- the introduction of five new legislative measures, including that individuals be given the right to be informed where AI is used in a decision that has a legal or similar effect on their rights (Proposal 5) and the creation of requirements around the explainability of these types of decisions, suggesting individuals should be entitled to demand a non-technical and technical explanation for these decisions (Proposal 7);
- greater use of co- and self-regulatory measures to protect human rights in these types of decisions, including the development of a human rights impact assessment tool (Proposal 14) and new rules of procurement to require that government procure AI-informed decision making systems with adequate human rights protections (Proposal 18); and
- the establishment of an AI Safety Commissioner as an independent statutory office (Proposal 19).
The Paper’s consideration of the accessibility of new and emerging technologies recognises that when technology is inaccessible it can exclude people with disabilities from enjoying equal participation in the community and prevent the enjoyment of all human rights and fundamental freedoms. For example, a number of technologies are functionally inaccessible for people with different types of disability and can impact a person’s ability to access certain types of employment or government services.
Several proposals put forward in the Paper seek to address this risk, including proposals that:
- all levels of government commit to using Digital Technology that complies with recognised accessibility standards and adopt an accessible procurement policy (Proposal 20);
- new standards be developed to cover the provision of accessible information, instructional and training materials to accompany consumer goods, such as TVs (Proposal 23); and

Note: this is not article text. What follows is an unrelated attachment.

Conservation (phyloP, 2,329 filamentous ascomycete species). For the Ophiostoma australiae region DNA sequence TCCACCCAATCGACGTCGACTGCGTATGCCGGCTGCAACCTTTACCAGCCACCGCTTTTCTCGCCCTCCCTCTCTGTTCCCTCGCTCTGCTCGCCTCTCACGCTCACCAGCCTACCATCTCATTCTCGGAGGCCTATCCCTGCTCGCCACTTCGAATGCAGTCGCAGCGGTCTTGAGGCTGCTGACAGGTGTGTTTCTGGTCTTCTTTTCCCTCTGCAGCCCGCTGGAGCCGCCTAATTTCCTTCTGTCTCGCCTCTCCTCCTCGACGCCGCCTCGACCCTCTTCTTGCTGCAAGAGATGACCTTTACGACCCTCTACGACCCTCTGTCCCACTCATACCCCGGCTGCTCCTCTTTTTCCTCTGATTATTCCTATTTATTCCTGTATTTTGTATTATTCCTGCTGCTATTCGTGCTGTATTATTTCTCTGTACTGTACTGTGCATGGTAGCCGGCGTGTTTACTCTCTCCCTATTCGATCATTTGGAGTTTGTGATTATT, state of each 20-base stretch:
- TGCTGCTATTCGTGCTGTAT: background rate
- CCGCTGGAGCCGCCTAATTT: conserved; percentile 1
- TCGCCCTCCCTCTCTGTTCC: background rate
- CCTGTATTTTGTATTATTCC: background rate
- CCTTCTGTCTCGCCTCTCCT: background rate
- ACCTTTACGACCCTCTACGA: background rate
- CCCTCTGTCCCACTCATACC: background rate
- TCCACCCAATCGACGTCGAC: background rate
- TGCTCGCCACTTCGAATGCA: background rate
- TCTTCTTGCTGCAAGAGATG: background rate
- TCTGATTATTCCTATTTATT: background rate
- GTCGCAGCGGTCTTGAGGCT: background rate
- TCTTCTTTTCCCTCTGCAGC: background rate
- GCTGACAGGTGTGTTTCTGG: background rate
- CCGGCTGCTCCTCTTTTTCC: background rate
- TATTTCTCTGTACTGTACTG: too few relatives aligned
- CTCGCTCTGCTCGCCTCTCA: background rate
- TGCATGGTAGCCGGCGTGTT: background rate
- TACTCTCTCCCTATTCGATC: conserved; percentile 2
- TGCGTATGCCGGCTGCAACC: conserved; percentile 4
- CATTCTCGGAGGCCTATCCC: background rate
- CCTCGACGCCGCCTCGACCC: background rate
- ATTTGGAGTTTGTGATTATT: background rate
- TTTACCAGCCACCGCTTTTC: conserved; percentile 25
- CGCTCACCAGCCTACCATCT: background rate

- the Council of Australian Governments lead a process to commit all levels of Australian government to commit to adopting ‘human rights by design’ in the development and delivery of government services using Digital Technologies (Proposal 25).
Implications of the proposals
Whilst the proposals put forward in the Paper are not settled – the Final Report and implementation phase are planned for 2020 and 2021 – they do give us an idea of where the Commission will be heading in the development of its framework.
As they currently stand, the proposals could have implications on the way that governments run procurement processes, not only when acquiring AI decision-making systems but also in the procurement of technologies that will assist in the development and delivery of government services. Further, the recommendations could herald a new regulatory framework and law reform process for AI informed decision making in both the private and public sector. More broadly, certain suppliers of technology products or services may need to review how their technology facilitates accessibility.
The Paper invites submissions on the proposals and consultation questions to assist and contribute to the Commission’s work on developing a framework for responsible innovation in Australia.
Submissions must be received by Tuesday 10 March 2020, with the Final Report due to be released in 2020.
Authors: Lesley Sutton and Sophie Bogard
A one-stop shop for the most frequently asked legal questions by in-house counsel, providing expert tips, example clauses and usage guides.